Foster kids helped by former foster kid

Union senior picks project close to her heart




If you'd like to contribute to Misty Ashdown's donation drive, contact Union High School Culminating Project Coordinator Connie Hennessey at 360-604-6250.

Misty Ashdown hasn’t had the easiest path to her last year of high school. After entering foster care at age 11, she has overcome an adolescence of unstable circumstances to reach a point of helping others.

The Union High School senior has lived with three foster families since entering the system. In that time, Ashdown learned to never rely on other people for much — a mind-set she said softened the adjustment of entering new families and the reality of never having the same lifestyle as her peers.

If you’d like to contribute to Misty Ashdown’s donation drive, contact Union High School Culminating Project Coordinator Connie Hennessey at 360-604-6250.

That personal experience inspired Ashdown’s culminating project that focuses on the needs of foster youths.

“I thought since I’ve been through the system I know what it’s like, and I want to help people,” Ashdown said.

The culminating project is a graduation requirement that includes a research essay, 15 hours of community service and a presentation. Those components are completed during a student’s junior and senior years.

“A lot of kids will choose the big national issues as their project topics,” said Connie Hennessey, who coordinates the projects at Union High School. “Then others will choose things, like Misty did, that are much closer to home.”

Through her project, Ashdown hopes people will learn how to see foster children as regular kids.

“People don’t understand what foster kids go through and how they can relate to them,” Ashdown said.

One of the biggest misconceptions about foster youth is that their circumstances are the result of their own actions. In fact, she said, these kids are born into an environment that doesn’t fit their needs.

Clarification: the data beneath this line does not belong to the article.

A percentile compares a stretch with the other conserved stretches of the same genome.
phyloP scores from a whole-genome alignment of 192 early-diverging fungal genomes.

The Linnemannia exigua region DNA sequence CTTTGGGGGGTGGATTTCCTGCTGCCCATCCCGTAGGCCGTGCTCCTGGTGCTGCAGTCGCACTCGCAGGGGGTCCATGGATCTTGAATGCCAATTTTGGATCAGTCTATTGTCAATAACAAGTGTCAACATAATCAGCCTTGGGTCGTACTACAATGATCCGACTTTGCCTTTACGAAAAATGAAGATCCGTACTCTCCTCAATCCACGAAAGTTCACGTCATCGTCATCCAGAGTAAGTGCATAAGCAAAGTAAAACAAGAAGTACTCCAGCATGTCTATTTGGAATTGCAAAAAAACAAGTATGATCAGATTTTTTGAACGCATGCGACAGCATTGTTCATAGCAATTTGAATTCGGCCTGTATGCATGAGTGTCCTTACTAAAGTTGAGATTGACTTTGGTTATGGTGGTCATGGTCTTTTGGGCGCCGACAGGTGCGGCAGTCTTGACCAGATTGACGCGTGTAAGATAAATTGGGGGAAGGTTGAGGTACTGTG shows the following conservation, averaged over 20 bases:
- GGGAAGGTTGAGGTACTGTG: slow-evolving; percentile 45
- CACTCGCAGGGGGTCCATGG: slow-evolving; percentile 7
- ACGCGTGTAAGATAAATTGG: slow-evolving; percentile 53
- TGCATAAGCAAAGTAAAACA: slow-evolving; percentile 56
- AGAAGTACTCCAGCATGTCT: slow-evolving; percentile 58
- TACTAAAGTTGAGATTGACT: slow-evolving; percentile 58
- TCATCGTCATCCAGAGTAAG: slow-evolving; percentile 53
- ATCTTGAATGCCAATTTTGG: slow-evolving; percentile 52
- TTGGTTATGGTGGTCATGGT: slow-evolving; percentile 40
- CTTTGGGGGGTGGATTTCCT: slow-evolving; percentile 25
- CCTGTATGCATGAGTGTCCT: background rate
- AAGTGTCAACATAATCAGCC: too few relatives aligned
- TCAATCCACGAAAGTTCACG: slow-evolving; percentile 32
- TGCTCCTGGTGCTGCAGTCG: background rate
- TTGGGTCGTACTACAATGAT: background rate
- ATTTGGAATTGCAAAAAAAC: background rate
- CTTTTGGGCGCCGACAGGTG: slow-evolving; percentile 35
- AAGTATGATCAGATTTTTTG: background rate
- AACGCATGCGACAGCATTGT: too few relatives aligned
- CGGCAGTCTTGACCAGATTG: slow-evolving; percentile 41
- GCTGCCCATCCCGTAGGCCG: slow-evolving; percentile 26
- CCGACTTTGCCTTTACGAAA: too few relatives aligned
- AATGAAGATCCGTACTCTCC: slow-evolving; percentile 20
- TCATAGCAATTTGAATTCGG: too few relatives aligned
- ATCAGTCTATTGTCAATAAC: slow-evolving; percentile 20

“It was pretty scary,” Ashdown said. “It’s scary for every foster kid because you get taken away from your parents, and that hits hard.”

Ashdown was depressed when she first entered the system.

“When kids first go into foster care, they’re not going into the home saying ‘Hey Mom and Dad,’” Ashdown said. “It’s people you don’t know and you’ve got to get to know them.”

Another difficult adjustment is knowing you don’t have someone to buy you new clothes or a new toothbrush, unlike kids with parents, she said.

Ashdown said the ability to meet her needs was restricted by tightening government budgets and whatever type of environment she found in a foster home.

That’s why for her senior project, she organized a drive to collect items most needed by current foster youths and donate them to the YWCA, which can distribute them as needed.

Being a foster care child made it hard for Ashdown to make friends and succeed in school. She said sometimes she wasn’t allowed to hang out with friends because of rules in her foster home. And inviting a friend over was like opening to the first page of her personal story.

She said introducing someone to her foster mother automatically raised questions. So Ashdown had to become comfortable with sharing her history.

By her third foster home, Ashdown found a supportive environment that let her be more herself. She still keeps in weekly contact with the family.

Last fall, Ashdown left the foster system after her 18th birthday and today lives in her own apartment. She’s working to support herself while going to high school.

After graduation Ashdown plans to attend Clark College and Washington State University Vancouver. Ultimately she hopes to become a pediatric nurse.

Hennessey said stories and projects like Ashdown’s bring an important perspective to the Union community.

“Without the exposure,” Hennessey said, “you don’t realize that Misty, sitting next to you in class, is a foster child, who has been through such a different experience.”

It’s exactly that experience Hennessey thinks plays into giving.

“Kids like Misty, who have had the least, are often the most giving.”

Ashdown’s goal is to supply foster youth age 13 to 21 with new or gently used clothing, school supplies and toiletries — three things Ashdown said she would have loved to have received. She is also accepting monetary donations to put toward these items.

For Ashdown, the project is a chance to exercise her giving spirit.

“I have what I need,” Ashdown said. “This is my chance to pay it forward.”

Ashdown said it’s difficult to run a donation drive based solely on the generosity of the Union campus, so she’s hoping for community support.